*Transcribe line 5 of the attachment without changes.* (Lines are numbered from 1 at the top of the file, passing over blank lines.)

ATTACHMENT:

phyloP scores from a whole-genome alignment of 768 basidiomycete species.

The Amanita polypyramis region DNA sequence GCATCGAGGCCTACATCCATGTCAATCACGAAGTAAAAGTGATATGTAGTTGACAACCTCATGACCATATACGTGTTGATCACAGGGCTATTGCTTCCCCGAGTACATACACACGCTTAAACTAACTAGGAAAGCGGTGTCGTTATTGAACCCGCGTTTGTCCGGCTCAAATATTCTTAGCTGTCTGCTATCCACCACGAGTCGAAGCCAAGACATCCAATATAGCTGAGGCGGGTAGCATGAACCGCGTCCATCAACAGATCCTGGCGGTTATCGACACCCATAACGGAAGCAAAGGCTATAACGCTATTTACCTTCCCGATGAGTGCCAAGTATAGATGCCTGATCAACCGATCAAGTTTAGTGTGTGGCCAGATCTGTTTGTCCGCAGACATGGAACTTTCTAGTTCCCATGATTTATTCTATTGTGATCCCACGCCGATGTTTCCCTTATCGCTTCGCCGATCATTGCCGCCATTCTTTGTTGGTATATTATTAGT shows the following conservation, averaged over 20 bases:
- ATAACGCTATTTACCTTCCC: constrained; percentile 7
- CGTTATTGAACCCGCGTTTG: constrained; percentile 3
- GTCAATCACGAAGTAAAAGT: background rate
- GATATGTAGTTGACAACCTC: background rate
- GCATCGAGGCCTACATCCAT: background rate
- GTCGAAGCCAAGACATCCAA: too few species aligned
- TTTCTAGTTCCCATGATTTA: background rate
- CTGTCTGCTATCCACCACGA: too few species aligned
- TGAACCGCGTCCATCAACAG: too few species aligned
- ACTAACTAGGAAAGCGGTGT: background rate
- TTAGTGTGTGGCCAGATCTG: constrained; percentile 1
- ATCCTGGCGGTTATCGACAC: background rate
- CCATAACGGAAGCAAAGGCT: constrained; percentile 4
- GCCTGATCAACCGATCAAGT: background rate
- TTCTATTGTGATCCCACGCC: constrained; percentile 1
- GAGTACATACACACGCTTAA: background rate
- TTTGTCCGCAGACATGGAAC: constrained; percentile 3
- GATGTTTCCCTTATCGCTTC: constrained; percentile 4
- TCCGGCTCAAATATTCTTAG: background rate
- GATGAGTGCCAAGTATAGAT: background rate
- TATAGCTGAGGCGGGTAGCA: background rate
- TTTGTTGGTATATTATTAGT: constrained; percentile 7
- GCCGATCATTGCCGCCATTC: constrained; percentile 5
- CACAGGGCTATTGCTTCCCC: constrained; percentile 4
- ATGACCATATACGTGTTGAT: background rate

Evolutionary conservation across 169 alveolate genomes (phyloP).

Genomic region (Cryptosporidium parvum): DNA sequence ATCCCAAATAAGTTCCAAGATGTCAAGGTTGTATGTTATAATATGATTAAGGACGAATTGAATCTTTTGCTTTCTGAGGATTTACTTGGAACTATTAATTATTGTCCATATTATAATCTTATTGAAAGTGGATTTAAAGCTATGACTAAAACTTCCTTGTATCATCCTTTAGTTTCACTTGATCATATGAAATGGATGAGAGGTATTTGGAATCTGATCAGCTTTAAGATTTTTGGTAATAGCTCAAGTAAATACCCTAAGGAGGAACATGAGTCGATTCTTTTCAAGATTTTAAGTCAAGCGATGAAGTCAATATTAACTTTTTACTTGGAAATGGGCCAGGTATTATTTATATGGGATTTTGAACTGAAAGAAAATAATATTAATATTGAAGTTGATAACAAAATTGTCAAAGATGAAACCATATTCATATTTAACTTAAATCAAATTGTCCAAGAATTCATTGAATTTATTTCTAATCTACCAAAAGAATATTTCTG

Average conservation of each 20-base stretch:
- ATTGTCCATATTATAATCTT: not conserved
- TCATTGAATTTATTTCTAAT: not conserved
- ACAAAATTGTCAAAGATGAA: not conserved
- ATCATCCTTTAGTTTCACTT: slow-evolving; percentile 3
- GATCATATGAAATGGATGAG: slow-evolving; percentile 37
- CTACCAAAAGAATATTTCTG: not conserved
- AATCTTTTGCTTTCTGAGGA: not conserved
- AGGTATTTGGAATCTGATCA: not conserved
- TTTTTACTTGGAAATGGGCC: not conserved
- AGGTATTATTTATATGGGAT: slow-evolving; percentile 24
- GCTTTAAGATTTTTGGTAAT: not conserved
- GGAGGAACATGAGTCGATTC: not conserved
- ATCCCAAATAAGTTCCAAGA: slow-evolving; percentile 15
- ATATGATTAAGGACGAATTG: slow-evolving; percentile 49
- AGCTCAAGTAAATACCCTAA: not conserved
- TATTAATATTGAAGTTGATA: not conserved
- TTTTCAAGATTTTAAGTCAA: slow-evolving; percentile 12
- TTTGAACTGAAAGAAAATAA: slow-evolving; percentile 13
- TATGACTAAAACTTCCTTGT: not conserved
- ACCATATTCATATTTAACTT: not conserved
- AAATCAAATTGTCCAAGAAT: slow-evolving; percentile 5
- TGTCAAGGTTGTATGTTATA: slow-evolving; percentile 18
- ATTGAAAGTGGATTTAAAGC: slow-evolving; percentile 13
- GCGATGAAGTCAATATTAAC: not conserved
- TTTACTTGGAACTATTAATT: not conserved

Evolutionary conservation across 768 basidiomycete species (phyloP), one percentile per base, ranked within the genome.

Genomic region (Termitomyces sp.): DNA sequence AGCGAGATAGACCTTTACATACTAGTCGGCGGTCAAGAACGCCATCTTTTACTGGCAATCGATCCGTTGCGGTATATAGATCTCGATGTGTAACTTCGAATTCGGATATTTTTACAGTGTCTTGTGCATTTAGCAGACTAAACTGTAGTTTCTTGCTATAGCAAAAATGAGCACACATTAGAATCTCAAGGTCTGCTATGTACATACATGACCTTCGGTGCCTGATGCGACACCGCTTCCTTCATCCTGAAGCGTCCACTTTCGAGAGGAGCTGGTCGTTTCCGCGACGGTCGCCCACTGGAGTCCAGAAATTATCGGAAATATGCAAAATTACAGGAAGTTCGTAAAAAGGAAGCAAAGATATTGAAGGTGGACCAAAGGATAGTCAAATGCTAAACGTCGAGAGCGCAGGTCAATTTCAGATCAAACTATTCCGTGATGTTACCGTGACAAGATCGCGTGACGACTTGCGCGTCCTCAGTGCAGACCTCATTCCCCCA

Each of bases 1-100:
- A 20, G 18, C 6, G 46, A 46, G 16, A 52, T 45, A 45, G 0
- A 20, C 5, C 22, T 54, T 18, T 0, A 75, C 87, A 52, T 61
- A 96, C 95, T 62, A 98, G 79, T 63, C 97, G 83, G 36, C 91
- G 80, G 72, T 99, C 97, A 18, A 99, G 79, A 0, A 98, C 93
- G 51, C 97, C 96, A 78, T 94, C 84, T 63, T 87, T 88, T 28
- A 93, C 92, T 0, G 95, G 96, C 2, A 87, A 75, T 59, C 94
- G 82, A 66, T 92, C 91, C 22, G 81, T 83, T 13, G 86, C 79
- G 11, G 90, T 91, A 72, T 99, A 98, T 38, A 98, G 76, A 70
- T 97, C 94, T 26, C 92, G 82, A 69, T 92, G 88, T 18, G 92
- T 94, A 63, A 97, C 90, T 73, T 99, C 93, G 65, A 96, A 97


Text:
- GTCAATCACGAAGTAAAAGT: background rate